Tuesday, November 23, 2010


Fashion, a general term for a currently popular style or practice, especially in clothing, foot wear or accessories. Fashion references to anything that is the current trend in look and dress up of a person. The more technical term, costume, has become so linked in the public eye with the term "fashion" that the more general term "costume" has in popular use mostly been relegated to special senses like fancy dress or masquerade wear, while the term "fashion" means clothing generally, and the study of it. For a broad cross-cultural look at clothing and its place in society, refer to the entries for clothing, costume and fabrics. The remainder of this article deals with clothing fashions in the Western world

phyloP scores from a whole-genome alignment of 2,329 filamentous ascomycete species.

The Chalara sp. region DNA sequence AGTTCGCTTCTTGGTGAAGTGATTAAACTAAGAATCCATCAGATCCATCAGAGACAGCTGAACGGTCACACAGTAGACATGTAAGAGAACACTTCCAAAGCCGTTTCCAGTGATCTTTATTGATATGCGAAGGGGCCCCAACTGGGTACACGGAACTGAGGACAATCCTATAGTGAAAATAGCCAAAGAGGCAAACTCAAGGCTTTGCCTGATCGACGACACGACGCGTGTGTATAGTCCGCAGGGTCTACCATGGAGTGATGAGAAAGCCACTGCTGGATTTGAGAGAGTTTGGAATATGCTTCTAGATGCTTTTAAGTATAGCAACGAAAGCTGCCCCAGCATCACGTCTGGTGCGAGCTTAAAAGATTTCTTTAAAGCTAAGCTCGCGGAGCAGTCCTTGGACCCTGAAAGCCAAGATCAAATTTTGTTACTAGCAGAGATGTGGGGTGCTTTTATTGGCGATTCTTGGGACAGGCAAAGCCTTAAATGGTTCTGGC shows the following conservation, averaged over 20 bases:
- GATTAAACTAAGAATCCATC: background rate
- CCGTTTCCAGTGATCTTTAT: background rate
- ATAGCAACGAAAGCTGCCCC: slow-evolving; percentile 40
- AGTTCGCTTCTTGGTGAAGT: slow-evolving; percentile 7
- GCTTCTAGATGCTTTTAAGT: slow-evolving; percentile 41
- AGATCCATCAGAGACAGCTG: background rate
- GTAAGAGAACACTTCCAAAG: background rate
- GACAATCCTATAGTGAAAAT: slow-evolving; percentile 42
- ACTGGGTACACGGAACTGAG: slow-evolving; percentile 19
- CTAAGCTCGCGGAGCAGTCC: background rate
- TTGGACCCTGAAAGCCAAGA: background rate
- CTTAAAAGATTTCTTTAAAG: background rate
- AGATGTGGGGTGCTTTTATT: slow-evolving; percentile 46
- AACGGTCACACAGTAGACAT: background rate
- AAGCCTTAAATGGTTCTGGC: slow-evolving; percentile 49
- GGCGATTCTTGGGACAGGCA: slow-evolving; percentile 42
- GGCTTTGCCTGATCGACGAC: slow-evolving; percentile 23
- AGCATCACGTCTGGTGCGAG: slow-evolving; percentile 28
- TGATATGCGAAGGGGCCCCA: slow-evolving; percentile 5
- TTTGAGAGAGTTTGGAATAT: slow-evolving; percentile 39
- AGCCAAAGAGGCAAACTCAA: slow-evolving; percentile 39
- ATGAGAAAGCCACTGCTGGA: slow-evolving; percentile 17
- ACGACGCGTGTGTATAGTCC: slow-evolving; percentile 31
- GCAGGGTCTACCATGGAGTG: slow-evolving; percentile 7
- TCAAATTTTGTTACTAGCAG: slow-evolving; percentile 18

"Following the Fashion" a December 1794 caricature by James Gillray, which satirizes incipient neo-Classical trends in women's clothing styles, particularly the trend towards what were known at the time as "short-bodied gowns" (i.e. short-bodiced or high-waisted dresses). This caricature satirizes the figure-type which is most flattered by high-waisted dresses, contrasting it with a body-type which was not flattered by the style -- as well as playing on the perennial struggle between attempts of the "Cits" (families of rich merchants in the City of London area) to imitate the stylish aristocrats of west London, versus the determination of the aristocrats to socially repulse the Cits, and consider them to be still unstylish.
Text in image:
  • "St. James's giving the Ton: a soul without a body" [i.e. bodice]
  • "Cheapside aping the mode: a body without a soul."
St. James refers to the palace of that name, and "giving the Ton" means setting the aristocratic style.
Cheapside was an area of the merchant district with a particularly lowly reputation.

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